The headset 1410 may include a wireless communication unit 1418 configured to wirelessly communicate heart rate data to the mobile device 1430 and/or one or more auxiliary devices 1450. The mobile device 1430 may comprise a handheld device, such as, for example, a cellular telephone, a smartphone, a personal digital assistant or personal information device, a pager, an mp3 player, an iPod, or the like.

The auxiliary device 1450 may comprise a display, such as, for example, one that can be associated with an armband or wristband and worn by the user, or any other type of output device, for example, any device that can provide an audible and/or visual signal to the user. The auxiliary device 1450 and/or the mobile device 1430 may be configured to display information associated with the sensed heart rate data. The auxiliary device 1450 may be configured to wirelessly communicate with the mobile device 1430 and/or the headset 1410 via one or more wireless protocols, such as, for example, Bluetooth, ZigBee, and the like.

The mobile device 1430 can receive the heart rate data directly from the headset 1410 or via another wireless link (not shown). The wireless communication unit 1418 may be configured to communicate with the mobile device 1430 and/or the auxiliary device 1450 via one or more wireless protocols, such as, for example, Bluetooth, ZigBee, and the like.

The headset 1410 may include an audio communication unit 1420. The audio configuration unit 1420 may output audio hearable by a user/wearer of the headset 1410. For example, the audio unit 1420 can selectively output user-selected audio such as, for example, music, sound associated with video, telephone communications, or the like.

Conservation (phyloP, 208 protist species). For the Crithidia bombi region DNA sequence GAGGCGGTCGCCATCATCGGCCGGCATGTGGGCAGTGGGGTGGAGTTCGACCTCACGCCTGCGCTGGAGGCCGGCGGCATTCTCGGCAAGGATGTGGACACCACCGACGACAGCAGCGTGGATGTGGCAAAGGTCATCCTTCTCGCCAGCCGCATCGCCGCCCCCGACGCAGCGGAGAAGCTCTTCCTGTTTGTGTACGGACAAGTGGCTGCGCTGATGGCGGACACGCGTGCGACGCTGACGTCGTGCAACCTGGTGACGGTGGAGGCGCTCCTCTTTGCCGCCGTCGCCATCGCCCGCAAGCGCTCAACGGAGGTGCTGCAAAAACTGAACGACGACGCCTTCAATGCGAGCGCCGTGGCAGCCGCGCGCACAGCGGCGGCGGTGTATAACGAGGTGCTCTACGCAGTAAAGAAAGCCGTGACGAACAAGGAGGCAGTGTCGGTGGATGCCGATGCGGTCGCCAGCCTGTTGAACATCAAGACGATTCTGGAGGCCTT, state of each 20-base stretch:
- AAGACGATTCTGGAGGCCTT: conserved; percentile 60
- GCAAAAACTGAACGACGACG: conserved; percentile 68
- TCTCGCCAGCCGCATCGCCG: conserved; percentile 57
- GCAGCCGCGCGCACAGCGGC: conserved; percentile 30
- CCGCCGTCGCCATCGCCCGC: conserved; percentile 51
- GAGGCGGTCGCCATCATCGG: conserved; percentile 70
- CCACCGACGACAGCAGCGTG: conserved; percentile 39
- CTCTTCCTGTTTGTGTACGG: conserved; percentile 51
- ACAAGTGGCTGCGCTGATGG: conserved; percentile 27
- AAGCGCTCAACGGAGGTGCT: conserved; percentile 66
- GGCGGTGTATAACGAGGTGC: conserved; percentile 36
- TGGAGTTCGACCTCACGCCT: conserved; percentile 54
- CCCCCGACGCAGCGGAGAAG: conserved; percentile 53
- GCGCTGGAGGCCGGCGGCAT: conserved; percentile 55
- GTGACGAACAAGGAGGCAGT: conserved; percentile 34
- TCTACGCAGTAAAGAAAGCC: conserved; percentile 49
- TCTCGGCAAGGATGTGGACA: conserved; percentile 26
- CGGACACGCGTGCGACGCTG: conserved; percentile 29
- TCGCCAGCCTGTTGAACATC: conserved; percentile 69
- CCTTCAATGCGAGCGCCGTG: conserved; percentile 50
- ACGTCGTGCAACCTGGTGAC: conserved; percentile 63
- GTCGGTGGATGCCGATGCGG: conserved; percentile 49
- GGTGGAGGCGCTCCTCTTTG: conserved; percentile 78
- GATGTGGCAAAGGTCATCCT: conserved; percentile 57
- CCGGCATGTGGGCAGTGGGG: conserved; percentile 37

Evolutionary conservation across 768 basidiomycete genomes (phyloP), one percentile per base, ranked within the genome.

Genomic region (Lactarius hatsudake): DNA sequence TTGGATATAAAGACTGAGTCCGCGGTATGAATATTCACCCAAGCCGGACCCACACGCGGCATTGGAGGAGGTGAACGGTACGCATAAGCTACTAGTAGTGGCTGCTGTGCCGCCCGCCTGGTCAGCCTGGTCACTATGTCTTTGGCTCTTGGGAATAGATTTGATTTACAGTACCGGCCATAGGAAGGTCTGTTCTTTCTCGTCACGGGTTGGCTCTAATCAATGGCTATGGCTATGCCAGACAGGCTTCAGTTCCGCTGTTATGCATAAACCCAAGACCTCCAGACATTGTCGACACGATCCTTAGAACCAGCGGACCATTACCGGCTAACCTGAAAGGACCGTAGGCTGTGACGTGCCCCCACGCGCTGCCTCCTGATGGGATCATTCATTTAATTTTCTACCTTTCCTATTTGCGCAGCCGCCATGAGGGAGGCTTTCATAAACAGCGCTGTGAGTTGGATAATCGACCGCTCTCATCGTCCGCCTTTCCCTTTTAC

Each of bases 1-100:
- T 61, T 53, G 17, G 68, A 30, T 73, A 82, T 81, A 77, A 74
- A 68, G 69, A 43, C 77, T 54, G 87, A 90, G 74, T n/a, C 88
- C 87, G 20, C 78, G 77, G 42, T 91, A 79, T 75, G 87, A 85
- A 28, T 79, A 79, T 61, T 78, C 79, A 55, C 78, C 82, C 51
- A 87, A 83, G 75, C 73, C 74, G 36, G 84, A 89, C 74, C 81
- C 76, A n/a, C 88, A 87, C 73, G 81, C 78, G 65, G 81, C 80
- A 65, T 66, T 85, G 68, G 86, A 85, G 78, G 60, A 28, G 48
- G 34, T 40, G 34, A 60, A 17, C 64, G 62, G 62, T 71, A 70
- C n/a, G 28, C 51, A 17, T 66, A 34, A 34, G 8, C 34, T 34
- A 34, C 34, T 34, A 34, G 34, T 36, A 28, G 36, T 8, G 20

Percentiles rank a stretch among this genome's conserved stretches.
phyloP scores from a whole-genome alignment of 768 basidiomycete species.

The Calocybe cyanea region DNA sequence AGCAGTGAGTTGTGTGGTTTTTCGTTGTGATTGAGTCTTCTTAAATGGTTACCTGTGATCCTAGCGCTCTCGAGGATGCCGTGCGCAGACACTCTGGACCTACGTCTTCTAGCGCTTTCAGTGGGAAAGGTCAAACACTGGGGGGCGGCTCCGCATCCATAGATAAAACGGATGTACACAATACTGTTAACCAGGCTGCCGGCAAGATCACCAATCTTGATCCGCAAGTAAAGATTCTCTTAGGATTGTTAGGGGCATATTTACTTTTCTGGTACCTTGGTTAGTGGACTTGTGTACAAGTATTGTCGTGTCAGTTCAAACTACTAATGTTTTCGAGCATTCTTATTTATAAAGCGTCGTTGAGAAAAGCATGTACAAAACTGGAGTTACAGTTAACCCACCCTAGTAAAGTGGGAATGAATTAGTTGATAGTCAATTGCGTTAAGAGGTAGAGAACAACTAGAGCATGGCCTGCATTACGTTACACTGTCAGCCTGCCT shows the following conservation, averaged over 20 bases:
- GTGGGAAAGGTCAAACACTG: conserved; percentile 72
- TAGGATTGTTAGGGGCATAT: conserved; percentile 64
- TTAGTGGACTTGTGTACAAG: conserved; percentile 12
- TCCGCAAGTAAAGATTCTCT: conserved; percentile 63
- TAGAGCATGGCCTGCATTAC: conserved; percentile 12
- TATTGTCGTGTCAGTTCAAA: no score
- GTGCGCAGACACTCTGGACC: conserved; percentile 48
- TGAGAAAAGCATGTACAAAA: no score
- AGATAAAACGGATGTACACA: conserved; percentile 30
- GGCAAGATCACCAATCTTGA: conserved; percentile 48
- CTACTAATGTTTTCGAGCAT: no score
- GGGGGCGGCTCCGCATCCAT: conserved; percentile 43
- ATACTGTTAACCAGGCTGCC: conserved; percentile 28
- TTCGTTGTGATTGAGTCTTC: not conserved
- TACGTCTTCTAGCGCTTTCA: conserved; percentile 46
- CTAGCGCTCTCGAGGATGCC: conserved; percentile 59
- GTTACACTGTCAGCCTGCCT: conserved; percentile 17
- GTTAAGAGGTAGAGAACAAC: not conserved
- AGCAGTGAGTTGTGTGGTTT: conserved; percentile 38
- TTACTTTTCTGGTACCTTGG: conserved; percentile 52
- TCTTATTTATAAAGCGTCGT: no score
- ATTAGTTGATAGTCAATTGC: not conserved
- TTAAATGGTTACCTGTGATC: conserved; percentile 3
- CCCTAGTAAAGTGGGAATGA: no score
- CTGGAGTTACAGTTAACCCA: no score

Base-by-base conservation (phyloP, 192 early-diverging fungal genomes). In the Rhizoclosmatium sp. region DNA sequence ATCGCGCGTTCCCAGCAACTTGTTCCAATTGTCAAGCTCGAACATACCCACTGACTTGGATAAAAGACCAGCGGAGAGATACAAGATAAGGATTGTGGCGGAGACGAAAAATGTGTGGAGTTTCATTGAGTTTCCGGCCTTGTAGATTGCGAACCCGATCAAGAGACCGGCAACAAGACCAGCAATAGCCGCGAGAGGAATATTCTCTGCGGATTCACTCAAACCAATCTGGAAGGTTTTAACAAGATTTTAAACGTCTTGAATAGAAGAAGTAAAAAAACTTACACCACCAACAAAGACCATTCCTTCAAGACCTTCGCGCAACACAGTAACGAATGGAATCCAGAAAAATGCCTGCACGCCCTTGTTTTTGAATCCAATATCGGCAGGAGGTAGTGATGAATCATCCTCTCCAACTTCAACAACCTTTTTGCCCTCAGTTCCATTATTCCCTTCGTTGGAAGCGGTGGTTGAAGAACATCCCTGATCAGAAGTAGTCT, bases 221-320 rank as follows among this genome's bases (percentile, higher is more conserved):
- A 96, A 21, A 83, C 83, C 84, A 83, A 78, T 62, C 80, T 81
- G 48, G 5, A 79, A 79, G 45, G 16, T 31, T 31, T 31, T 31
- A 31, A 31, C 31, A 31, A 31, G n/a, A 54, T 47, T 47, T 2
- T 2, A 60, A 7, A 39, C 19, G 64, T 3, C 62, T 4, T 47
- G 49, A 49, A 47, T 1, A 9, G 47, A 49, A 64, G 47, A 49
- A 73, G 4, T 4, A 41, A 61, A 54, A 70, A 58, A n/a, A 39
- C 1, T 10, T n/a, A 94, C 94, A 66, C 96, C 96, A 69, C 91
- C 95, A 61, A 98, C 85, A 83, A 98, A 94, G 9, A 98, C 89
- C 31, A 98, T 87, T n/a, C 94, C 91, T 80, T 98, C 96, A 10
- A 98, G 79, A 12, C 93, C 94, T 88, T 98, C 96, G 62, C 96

In some aspects, the mobile device 1430 may include a processing unit 1422. The processing unit 1422 may be configured to determine a heart rate of the user/wearer based on the sensed heart rate data. In some aspects, the processing unit 1422 is in the headset 1410. According to various aspects, the processing unit 1422 may be configured to reduce motion artifacts attributable to movement of the wearer. For example, the headset 1410 may include one or more accelerometers (not shown) and/or one or more gyroscopes (not shown) or other inertial motion sensing devices capable of detecting motion of the user/wearer.

In some aspects, the mobile device 1430 and/or the auxiliary device 450 can output audible and/or visual notifications, alerts, or warnings associated with the heart rate of the user as determined by the processing unit 1422. Similarly, the headset 1410 can output audible notifications, alerts, or warnings associated with the heart rate of the user as determined by the processing unit 1422.

The mobile device 1430 may include a recordable medium 1432, such as for example, ROM, RAM, or any storage device. The recordable medium 1432 may include an application for heart rate monitoring. The application may be commenced at the mobile device by a user via voice, data, text, or phrase selection.